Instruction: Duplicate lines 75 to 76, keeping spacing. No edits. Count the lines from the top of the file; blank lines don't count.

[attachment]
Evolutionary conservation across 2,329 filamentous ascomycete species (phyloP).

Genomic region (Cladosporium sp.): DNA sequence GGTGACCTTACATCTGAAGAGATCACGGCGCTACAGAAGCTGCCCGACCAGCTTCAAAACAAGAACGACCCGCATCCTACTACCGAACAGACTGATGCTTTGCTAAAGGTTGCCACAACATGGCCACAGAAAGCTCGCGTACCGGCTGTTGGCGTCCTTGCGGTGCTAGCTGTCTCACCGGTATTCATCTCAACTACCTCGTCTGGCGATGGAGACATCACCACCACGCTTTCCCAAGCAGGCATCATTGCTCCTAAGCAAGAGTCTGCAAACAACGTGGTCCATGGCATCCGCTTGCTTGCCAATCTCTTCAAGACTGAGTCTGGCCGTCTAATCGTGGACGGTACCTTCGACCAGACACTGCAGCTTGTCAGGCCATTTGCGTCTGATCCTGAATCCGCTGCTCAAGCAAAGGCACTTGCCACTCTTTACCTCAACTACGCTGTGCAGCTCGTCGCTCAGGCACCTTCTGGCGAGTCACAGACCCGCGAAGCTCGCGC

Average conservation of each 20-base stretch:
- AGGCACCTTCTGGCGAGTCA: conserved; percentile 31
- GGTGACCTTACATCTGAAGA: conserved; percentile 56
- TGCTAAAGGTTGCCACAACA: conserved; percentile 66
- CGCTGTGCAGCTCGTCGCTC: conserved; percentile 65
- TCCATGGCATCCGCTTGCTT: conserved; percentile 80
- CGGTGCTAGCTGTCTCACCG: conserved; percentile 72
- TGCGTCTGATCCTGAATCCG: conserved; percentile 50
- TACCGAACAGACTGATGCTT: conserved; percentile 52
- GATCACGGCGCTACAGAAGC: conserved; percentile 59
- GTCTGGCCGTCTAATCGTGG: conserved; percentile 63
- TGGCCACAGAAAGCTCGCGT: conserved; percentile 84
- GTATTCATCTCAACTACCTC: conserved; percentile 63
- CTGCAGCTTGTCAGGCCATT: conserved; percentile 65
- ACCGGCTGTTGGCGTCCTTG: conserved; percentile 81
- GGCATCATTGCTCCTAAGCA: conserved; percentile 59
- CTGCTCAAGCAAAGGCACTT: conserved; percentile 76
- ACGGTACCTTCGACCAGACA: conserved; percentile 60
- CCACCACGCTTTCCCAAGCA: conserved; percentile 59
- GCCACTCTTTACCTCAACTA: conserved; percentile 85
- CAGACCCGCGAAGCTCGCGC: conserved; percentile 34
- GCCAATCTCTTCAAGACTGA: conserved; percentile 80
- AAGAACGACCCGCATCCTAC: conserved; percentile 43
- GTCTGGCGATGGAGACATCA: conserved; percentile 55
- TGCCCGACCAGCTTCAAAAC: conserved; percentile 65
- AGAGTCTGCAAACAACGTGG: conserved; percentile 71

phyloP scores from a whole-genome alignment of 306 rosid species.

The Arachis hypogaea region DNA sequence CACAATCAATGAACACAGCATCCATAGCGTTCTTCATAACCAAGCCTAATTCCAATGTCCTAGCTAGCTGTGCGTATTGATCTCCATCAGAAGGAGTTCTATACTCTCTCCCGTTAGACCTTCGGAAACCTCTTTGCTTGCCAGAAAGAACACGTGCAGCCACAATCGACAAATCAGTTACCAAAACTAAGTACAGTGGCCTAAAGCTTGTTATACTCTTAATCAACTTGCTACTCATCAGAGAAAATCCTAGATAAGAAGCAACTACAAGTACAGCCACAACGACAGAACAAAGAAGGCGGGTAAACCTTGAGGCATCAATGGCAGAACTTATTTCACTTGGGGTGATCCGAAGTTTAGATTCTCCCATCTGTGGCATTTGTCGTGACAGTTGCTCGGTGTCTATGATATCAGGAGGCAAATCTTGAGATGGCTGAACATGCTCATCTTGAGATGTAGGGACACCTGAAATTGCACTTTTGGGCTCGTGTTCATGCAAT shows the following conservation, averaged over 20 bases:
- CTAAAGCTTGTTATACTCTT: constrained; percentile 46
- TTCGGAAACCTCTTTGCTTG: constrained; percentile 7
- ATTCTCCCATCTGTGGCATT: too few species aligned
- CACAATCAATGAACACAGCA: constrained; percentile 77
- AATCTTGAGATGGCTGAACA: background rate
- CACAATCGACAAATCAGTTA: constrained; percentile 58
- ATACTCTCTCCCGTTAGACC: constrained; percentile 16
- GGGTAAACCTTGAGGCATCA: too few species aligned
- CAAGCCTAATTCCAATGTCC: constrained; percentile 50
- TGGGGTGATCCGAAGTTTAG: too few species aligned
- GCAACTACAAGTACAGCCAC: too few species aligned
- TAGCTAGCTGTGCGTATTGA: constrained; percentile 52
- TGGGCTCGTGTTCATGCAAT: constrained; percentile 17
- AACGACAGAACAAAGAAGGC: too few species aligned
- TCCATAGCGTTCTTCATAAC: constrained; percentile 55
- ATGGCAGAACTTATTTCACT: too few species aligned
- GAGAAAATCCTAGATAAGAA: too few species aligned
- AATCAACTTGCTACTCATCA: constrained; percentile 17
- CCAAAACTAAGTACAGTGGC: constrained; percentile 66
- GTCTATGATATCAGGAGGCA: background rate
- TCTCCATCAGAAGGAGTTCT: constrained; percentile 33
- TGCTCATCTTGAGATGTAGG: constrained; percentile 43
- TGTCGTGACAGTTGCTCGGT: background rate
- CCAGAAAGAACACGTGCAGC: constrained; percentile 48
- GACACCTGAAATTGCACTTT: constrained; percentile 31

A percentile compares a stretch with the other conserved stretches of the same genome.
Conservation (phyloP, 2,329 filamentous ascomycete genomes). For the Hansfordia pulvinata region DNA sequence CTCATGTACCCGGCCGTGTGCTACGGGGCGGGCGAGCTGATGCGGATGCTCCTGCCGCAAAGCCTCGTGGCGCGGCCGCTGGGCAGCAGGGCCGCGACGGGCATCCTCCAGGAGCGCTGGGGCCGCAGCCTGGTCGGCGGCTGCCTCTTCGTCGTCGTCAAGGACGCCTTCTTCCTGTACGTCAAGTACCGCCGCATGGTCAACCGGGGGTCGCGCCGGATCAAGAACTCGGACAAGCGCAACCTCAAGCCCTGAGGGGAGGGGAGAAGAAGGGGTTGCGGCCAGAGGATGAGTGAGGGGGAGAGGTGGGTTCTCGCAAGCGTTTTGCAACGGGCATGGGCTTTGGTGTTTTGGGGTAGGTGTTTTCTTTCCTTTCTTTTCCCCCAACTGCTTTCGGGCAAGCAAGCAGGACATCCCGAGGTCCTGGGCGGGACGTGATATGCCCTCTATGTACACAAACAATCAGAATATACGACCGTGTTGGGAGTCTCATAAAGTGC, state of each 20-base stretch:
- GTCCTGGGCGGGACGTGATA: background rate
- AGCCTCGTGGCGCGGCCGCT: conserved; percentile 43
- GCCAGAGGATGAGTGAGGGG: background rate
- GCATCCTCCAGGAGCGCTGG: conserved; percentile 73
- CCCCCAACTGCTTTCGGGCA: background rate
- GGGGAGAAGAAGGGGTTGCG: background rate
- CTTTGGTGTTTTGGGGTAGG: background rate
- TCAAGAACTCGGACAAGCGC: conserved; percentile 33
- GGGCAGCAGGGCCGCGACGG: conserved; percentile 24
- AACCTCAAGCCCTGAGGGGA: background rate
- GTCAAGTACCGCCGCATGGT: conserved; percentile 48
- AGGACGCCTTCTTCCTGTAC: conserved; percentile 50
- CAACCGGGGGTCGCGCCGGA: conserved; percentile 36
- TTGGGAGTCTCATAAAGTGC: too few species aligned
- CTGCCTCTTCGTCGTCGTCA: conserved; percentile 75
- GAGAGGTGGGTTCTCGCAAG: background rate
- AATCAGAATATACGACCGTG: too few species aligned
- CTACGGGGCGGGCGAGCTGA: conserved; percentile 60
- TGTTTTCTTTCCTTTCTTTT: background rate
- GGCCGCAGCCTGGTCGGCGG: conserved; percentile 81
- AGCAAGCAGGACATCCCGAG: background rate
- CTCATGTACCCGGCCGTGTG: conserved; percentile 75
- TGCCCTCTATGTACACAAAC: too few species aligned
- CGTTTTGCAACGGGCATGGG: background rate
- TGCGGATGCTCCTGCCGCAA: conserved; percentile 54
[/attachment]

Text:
- CTACGGGGCGGGCGAGCTGA: conserved; percentile 60
- TGTTTTCTTTCCTTTCTTTT: background rate